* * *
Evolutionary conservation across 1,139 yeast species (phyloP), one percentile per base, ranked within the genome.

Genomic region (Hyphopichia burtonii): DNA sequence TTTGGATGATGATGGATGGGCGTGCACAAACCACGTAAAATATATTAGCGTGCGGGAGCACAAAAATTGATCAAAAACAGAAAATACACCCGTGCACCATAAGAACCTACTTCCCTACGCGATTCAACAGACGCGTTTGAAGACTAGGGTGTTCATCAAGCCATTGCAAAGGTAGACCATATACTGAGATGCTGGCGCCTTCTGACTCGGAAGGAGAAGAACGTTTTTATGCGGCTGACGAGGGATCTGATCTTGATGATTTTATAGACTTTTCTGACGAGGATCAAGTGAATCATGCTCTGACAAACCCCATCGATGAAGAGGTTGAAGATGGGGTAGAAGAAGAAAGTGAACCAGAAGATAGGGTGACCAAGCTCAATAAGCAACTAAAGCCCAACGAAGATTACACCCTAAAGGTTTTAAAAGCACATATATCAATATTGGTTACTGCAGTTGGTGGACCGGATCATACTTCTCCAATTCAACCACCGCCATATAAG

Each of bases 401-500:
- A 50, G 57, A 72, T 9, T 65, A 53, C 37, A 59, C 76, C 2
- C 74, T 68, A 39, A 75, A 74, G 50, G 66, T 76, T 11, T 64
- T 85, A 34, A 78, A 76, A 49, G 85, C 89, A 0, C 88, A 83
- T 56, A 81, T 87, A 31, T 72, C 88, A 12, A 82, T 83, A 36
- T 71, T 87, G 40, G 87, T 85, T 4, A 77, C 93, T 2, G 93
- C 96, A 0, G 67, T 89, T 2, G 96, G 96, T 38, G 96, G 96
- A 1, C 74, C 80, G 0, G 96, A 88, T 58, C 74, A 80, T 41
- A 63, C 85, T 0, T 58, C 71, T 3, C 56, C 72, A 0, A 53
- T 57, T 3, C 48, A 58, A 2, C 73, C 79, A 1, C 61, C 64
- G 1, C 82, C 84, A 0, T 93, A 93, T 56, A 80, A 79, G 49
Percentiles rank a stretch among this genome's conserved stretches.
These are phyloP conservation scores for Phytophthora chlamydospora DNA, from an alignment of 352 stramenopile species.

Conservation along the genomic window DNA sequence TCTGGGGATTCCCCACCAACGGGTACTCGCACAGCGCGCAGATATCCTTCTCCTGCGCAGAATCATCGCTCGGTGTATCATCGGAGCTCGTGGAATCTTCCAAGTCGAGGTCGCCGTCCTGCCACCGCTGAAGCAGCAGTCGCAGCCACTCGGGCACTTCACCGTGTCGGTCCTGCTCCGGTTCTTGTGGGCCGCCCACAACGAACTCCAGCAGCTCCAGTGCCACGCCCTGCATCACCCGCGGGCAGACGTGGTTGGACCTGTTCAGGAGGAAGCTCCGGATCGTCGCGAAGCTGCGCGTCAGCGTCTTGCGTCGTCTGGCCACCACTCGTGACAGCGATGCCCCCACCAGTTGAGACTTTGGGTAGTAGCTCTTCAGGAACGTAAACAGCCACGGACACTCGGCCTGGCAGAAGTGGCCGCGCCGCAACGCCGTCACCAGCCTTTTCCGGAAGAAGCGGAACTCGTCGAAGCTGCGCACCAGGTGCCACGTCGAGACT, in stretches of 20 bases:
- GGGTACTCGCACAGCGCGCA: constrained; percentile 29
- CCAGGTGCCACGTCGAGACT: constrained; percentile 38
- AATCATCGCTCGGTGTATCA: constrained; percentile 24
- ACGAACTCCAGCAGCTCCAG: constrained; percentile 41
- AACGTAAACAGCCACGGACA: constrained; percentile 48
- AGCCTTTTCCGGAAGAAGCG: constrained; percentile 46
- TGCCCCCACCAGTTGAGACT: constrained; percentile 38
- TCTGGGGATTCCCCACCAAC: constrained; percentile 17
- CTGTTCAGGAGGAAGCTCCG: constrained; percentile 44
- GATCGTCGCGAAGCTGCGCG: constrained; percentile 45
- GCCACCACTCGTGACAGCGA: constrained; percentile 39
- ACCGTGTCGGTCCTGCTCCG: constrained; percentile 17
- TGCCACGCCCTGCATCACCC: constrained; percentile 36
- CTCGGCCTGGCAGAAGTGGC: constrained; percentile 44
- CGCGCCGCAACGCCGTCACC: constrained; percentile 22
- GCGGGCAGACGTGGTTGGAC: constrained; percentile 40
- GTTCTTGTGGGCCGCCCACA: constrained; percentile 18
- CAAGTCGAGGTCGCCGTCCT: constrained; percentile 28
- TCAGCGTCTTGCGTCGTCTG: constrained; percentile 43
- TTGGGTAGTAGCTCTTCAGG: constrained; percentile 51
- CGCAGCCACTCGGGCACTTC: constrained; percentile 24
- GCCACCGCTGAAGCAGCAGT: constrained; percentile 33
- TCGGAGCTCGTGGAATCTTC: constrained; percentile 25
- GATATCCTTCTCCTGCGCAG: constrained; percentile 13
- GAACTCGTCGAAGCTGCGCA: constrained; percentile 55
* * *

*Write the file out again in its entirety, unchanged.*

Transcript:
Evolutionary conservation across 1,139 yeast species (phyloP), one percentile per base, ranked within the genome.

Genomic region (Hyphopichia burtonii): DNA sequence TTTGGATGATGATGGATGGGCGTGCACAAACCACGTAAAATATATTAGCGTGCGGGAGCACAAAAATTGATCAAAAACAGAAAATACACCCGTGCACCATAAGAACCTACTTCCCTACGCGATTCAACAGACGCGTTTGAAGACTAGGGTGTTCATCAAGCCATTGCAAAGGTAGACCATATACTGAGATGCTGGCGCCTTCTGACTCGGAAGGAGAAGAACGTTTTTATGCGGCTGACGAGGGATCTGATCTTGATGATTTTATAGACTTTTCTGACGAGGATCAAGTGAATCATGCTCTGACAAACCCCATCGATGAAGAGGTTGAAGATGGGGTAGAAGAAGAAAGTGAACCAGAAGATAGGGTGACCAAGCTCAATAAGCAACTAAAGCCCAACGAAGATTACACCCTAAAGGTTTTAAAAGCACATATATCAATATTGGTTACTGCAGTTGGTGGACCGGATCATACTTCTCCAATTCAACCACCGCCATATAAG

Each of bases 401-500:
- A 50, G 57, A 72, T 9, T 65, A 53, C 37, A 59, C 76, C 2
- C 74, T 68, A 39, A 75, A 74, G 50, G 66, T 76, T 11, T 64
- T 85, A 34, A 78, A 76, A 49, G 85, C 89, A 0, C 88, A 83
- T 56, A 81, T 87, A 31, T 72, C 88, A 12, A 82, T 83, A 36
- T 71, T 87, G 40, G 87, T 85, T 4, A 77, C 93, T 2, G 93
- C 96, A 0, G 67, T 89, T 2, G 96, G 96, T 38, G 96, G 96
- A 1, C 74, C 80, G 0, G 96, A 88, T 58, C 74, A 80, T 41
- A 63, C 85, T 0, T 58, C 71, T 3, C 56, C 72, A 0, A 53
- T 57, T 3, C 48, A 58, A 2, C 73, C 79, A 1, C 61, C 64
- G 1, C 82, C 84, A 0, T 93, A 93, T 56, A 80, A 79, G 49
Percentiles rank a stretch among this genome's conserved stretches.
These are phyloP conservation scores for Phytophthora chlamydospora DNA, from an alignment of 352 stramenopile species.

Conservation along the genomic window DNA sequence TCTGGGGATTCCCCACCAACGGGTACTCGCACAGCGCGCAGATATCCTTCTCCTGCGCAGAATCATCGCTCGGTGTATCATCGGAGCTCGTGGAATCTTCCAAGTCGAGGTCGCCGTCCTGCCACCGCTGAAGCAGCAGTCGCAGCCACTCGGGCACTTCACCGTGTCGGTCCTGCTCCGGTTCTTGTGGGCCGCCCACAACGAACTCCAGCAGCTCCAGTGCCACGCCCTGCATCACCCGCGGGCAGACGTGGTTGGACCTGTTCAGGAGGAAGCTCCGGATCGTCGCGAAGCTGCGCGTCAGCGTCTTGCGTCGTCTGGCCACCACTCGTGACAGCGATGCCCCCACCAGTTGAGACTTTGGGTAGTAGCTCTTCAGGAACGTAAACAGCCACGGACACTCGGCCTGGCAGAAGTGGCCGCGCCGCAACGCCGTCACCAGCCTTTTCCGGAAGAAGCGGAACTCGTCGAAGCTGCGCACCAGGTGCCACGTCGAGACT, in stretches of 20 bases:
- GGGTACTCGCACAGCGCGCA: constrained; percentile 29
- CCAGGTGCCACGTCGAGACT: constrained; percentile 38
- AATCATCGCTCGGTGTATCA: constrained; percentile 24
- ACGAACTCCAGCAGCTCCAG: constrained; percentile 41
- AACGTAAACAGCCACGGACA: constrained; percentile 48
- AGCCTTTTCCGGAAGAAGCG: constrained; percentile 46
- TGCCCCCACCAGTTGAGACT: constrained; percentile 38
- TCTGGGGATTCCCCACCAAC: constrained; percentile 17
- CTGTTCAGGAGGAAGCTCCG: constrained; percentile 44
- GATCGTCGCGAAGCTGCGCG: constrained; percentile 45
- GCCACCACTCGTGACAGCGA: constrained; percentile 39
- ACCGTGTCGGTCCTGCTCCG: constrained; percentile 17
- TGCCACGCCCTGCATCACCC: constrained; percentile 36
- CTCGGCCTGGCAGAAGTGGC: constrained; percentile 44
- CGCGCCGCAACGCCGTCACC: constrained; percentile 22
- GCGGGCAGACGTGGTTGGAC: constrained; percentile 40
- GTTCTTGTGGGCCGCCCACA: constrained; percentile 18
- CAAGTCGAGGTCGCCGTCCT: constrained; percentile 28
- TCAGCGTCTTGCGTCGTCTG: constrained; percentile 43
- TTGGGTAGTAGCTCTTCAGG: constrained; percentile 51
- CGCAGCCACTCGGGCACTTC: constrained; percentile 24
- GCCACCGCTGAAGCAGCAGT: constrained; percentile 33
- TCGGAGCTCGTGGAATCTTC: constrained; percentile 25
- GATATCCTTCTCCTGCGCAG: constrained; percentile 13
- GAACTCGTCGAAGCTGCGCA: constrained; percentile 55